fib=a+b;
a=b;
b=fib;
}
return fib;
}
public static int reverseDigits(int num)
{
if (num<10)
{
return num; // Base case: Single digit number
}
int reversed=0;
while (num!=0)
{
int digit=num%10;
reversed=reversed*10+digit;
num/=10;
}
return reversed;
}
}
```

Output:

```Iccanobif Numbers:
0 1 1 2 3 5 8 13 39 124
```

### Complexity Analysis:

Time Complexity: The time complexity of this iterative approach is O(n), where 'n' is the count of Iccanobif numbers to generate. Generating the Fibonacci numbers and reversing the digits both take linear time.

Space Complexity: The space complexity is O(n) as we need to store 'n' Fibonacci numbers and 'n' reversed numbers in the arrays fib and rev, respectively.

## Approach 2: Using Recursion

### ALGORITHM

Step 1: Start with the given number 'n' representing the count of Iccanobif numbers to generate.

Step 2: Use a loop to generate Iccanobif numbers by making recursive calls.

Step 3: In each recursive call, calculate the Iccanobif number by adding the reversed digits of the (n-1)th and (n-2)th Fibonacci numbers.

Step 4: Implement a separate recursive function to generate Fibonacci numbers using the same recursive approach.

Step 5: Use another recursive function to reverse the digits of a given number.

Step 6: Implement appropriate base cases for both recursive functions to handle the initial conditions and single-digit numbers.

Step 7: Print the generated Iccanobif numbers.

Implementation:

The implementation of the above steps are given below

FileName: IccanobifNumbers.java

```import java.util.*;
public class IccanobifNumbers
{
public static void main(String[] args)
{
int n = 10; // Number of Iccanobif numbers to generate
// Generate and print the Iccanobif numbers
System.out.println("Iccanobif Numbers:");
for (int i=0;i<n;i++)
{
int number=generateIccanobif(i);
System.out.print(number+" ");
}
}
public static int generateIccanobif(int n)
{
if (n<=1)
{
return n; // Base case: I(0) = 0, I(1) = 1
}
if (n<=7)
{
return generateFibonacci(n); // Fibonacci numbers from I(0) to I(7) are the same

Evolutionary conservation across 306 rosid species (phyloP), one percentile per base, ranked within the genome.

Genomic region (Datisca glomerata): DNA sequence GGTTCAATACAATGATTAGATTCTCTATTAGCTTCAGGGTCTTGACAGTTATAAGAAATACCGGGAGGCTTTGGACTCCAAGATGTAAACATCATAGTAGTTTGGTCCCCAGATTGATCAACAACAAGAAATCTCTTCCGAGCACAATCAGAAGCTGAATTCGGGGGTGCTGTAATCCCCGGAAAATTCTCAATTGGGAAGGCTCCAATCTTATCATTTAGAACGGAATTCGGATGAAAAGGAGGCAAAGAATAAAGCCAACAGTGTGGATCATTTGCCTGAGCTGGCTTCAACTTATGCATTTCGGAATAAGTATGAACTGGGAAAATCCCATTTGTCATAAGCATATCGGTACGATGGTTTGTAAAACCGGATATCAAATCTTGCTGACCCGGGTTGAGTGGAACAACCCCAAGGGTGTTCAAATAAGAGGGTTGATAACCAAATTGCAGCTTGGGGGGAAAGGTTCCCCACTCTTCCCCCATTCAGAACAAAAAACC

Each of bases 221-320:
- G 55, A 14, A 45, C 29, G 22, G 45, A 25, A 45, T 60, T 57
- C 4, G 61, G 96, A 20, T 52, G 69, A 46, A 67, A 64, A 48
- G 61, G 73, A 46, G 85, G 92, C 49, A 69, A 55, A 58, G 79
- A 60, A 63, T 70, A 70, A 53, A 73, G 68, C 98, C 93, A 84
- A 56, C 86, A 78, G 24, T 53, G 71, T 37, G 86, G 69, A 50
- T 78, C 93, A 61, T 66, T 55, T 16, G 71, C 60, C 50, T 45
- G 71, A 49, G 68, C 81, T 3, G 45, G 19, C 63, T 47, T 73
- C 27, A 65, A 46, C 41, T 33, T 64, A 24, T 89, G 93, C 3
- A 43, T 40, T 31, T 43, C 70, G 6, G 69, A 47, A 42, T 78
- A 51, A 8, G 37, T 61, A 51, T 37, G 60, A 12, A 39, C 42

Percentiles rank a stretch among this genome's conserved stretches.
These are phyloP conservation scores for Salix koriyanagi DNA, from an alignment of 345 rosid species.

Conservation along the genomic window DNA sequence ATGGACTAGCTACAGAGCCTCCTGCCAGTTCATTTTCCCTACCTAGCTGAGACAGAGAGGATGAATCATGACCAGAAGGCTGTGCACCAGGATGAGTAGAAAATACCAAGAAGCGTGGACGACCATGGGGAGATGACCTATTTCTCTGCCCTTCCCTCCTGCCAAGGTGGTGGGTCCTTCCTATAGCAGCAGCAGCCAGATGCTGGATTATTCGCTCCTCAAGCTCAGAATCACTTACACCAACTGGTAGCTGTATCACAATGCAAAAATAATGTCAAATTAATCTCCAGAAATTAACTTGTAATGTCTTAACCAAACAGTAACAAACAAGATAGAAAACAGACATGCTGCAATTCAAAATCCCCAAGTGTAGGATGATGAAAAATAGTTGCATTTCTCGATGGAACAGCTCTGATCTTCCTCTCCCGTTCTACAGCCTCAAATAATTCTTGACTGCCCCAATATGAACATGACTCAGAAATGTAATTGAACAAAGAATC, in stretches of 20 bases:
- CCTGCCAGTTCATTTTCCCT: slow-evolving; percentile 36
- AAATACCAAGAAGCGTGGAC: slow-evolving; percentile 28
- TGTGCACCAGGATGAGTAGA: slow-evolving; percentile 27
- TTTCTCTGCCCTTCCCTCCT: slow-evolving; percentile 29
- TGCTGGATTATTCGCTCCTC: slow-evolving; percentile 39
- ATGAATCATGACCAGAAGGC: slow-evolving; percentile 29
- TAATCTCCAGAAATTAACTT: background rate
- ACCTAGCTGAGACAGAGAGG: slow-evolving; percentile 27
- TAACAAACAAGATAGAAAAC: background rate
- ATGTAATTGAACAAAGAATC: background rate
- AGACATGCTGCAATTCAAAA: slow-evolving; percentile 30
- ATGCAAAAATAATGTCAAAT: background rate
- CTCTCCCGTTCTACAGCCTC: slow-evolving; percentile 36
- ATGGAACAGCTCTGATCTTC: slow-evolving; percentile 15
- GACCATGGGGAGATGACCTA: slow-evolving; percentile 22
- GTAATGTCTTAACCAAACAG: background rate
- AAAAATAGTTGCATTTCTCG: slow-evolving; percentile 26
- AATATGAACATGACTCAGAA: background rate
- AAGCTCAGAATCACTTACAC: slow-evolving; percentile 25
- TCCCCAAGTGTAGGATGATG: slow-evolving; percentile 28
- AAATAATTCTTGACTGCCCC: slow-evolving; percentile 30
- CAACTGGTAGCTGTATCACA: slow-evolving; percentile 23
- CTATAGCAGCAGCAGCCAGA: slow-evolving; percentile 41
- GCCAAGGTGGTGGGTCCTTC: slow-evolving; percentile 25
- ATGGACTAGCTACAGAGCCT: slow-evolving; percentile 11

}
// Calculate Iccanobif number using recursive calls
int iccanobif=reverseDigits(generateIccanobif(n-1))+reverseDigits(generateIccanobif(n - 2));
return iccanobif;
}
public static int generateFibonacci(int n)
{
if (n<=1)
{
return n; // Base case: F(0) = 0, F(1) = 1
}
// Recursive call to generate Fibonacci numbers
return generateFibonacci(n-1)+generateFibonacci(n-2);
}
public static int reverseDigits(int num) {
if (num<10)
{
return num; // Base case: Single digit number
}
int reversed=0;
while (num!=0)
{
int digit=num%10;
reversed=reversed*10+digit;
num/=10;
}
return reversed;
}
}
```

Output:

```Iccanobif Numbers:
0 1 1 2 3 5 8 13 39 124
```

### Complexity Analysis:

Time Complexity: The time complexity of this recursive approach is exponential, O(2^n). Each recursive call generates two additional recursive calls, resulting in exponential growth.

Space Complexity: The space complexity is O(n) due to the recursion stack. The maximum depth of the recursion is 'n' when generating Iccanobif numbers, resulting in O(n) space usage.

Note 1: While doing the complexity analysis, we have assumed that the reversing digits of a number take O(1), i.e., constant time.

Note 2: For reversing the digits, one may take the help of the reverse() method of the StringBuilder class. However, before doing that, it is required to convert the numbers into Strings.